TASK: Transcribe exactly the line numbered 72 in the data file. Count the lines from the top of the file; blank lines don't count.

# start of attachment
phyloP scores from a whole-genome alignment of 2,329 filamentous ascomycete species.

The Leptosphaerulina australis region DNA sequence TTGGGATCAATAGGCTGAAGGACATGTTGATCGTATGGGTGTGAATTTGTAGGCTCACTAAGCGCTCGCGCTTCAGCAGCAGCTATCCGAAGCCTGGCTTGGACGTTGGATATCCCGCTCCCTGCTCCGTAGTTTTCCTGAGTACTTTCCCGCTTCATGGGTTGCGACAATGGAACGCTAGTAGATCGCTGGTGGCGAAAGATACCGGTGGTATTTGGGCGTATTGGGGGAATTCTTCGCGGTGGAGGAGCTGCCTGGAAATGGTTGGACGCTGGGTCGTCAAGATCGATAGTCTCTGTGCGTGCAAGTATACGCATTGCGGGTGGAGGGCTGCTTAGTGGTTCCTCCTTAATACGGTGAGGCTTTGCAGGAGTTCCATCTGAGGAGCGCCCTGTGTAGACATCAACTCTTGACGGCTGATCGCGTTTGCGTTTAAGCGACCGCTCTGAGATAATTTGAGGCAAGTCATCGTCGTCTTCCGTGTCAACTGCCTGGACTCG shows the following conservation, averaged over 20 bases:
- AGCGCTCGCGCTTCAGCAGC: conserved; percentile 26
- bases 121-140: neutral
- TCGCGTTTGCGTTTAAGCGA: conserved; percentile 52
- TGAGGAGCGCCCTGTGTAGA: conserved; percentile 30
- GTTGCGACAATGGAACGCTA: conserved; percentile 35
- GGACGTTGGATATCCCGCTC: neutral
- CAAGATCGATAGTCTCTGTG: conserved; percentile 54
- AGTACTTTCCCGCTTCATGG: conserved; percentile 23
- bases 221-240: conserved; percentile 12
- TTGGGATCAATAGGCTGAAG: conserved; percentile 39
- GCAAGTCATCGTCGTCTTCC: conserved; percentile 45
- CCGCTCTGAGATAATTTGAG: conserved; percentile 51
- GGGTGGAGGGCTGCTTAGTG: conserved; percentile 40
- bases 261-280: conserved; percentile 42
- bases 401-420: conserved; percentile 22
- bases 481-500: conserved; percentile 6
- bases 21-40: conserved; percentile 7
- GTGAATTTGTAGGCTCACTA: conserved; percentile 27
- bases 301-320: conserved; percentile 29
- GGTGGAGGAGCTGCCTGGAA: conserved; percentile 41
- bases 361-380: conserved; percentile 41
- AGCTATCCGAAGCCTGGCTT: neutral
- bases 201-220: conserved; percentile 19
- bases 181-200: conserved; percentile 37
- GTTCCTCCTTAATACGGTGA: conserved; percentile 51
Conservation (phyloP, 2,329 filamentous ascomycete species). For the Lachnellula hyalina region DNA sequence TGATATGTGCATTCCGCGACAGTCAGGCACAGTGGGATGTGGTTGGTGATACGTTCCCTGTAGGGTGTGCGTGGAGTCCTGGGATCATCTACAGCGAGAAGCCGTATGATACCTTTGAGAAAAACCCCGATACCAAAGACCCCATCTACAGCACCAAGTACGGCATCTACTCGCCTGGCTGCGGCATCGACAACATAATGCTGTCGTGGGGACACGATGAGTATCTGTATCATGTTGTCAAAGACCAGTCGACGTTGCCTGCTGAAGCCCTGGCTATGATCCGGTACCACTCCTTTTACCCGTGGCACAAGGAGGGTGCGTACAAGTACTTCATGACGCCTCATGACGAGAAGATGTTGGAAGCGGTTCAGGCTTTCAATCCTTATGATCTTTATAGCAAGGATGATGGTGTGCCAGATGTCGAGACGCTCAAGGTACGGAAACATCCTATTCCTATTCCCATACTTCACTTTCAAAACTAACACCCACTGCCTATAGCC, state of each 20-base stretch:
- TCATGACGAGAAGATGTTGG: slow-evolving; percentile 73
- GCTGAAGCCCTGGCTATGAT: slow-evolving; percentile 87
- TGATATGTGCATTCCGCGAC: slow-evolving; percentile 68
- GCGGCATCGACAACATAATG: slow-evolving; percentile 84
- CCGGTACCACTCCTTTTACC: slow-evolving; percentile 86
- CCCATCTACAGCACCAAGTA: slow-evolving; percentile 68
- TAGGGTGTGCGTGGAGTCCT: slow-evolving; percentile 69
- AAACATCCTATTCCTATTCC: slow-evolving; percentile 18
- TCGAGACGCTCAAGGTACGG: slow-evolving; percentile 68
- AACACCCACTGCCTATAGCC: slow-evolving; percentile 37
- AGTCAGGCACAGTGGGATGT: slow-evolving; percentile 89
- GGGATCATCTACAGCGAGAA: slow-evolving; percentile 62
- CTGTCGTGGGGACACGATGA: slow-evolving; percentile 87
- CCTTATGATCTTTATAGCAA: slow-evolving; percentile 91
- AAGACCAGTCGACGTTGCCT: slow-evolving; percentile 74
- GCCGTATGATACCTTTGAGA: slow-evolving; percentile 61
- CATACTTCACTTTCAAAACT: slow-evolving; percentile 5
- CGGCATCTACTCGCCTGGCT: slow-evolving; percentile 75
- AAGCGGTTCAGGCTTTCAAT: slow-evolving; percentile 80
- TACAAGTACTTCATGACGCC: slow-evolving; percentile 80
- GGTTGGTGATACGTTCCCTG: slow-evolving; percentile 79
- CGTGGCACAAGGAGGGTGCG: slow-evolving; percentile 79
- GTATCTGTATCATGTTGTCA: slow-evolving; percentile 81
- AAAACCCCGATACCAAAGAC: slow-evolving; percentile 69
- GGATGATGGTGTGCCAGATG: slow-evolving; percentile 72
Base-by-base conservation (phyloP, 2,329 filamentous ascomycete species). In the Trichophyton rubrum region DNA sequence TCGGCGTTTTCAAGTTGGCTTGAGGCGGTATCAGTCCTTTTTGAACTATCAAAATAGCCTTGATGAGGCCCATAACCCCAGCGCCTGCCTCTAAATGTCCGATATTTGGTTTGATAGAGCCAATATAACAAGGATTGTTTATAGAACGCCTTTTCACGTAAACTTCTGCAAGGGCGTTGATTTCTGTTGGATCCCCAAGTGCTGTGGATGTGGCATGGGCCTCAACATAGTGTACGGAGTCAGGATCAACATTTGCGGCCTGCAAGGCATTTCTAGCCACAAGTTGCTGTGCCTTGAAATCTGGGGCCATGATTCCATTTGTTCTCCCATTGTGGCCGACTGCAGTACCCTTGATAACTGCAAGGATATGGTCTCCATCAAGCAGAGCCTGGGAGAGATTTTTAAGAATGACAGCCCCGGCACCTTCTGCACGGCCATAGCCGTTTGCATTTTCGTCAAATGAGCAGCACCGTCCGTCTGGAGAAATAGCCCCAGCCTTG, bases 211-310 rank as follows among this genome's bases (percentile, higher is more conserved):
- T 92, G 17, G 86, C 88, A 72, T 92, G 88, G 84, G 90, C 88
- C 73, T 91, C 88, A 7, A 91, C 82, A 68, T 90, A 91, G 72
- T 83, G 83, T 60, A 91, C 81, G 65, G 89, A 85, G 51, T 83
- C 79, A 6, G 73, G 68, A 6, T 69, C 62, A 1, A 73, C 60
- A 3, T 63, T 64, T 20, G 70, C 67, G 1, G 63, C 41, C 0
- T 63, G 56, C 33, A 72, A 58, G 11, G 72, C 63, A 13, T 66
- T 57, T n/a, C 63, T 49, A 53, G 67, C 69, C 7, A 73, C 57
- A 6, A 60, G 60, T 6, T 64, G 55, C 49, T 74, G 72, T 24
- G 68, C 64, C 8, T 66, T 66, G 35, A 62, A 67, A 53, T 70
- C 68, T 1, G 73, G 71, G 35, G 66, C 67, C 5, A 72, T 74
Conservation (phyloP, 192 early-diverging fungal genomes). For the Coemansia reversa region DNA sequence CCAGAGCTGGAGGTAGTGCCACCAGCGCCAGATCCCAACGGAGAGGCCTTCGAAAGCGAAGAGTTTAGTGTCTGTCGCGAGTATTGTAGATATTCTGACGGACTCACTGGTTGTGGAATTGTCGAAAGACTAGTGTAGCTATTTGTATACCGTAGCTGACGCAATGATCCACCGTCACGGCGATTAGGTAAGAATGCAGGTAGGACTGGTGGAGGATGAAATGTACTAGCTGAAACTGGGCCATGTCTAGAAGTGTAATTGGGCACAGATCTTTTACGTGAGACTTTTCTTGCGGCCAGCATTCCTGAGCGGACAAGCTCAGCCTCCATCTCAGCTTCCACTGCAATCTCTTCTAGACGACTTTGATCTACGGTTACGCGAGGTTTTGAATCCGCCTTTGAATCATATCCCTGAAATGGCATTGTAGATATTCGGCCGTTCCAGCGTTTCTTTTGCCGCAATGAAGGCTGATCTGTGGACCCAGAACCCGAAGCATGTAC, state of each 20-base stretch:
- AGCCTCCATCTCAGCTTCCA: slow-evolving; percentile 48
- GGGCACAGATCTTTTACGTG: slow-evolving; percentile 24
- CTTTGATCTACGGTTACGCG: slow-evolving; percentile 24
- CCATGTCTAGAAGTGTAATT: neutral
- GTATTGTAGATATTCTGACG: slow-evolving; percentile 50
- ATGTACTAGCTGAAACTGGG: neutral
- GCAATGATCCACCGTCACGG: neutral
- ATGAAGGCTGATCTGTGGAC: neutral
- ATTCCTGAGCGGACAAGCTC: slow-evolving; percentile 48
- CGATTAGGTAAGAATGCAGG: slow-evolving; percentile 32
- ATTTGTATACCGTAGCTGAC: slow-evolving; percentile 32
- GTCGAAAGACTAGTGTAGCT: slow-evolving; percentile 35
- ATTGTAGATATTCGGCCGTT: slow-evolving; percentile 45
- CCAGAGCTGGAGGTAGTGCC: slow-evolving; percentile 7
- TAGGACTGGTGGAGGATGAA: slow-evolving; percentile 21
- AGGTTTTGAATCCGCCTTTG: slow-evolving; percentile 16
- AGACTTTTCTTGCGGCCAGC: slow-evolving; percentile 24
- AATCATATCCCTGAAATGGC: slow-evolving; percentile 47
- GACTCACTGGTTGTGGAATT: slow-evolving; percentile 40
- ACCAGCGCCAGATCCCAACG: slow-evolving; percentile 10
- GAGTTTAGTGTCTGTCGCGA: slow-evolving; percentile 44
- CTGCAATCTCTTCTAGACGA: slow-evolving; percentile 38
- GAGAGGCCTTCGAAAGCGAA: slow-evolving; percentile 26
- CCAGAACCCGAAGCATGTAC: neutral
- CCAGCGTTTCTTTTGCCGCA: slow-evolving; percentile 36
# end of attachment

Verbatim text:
- GCAATGATCCACCGTCACGG: neutral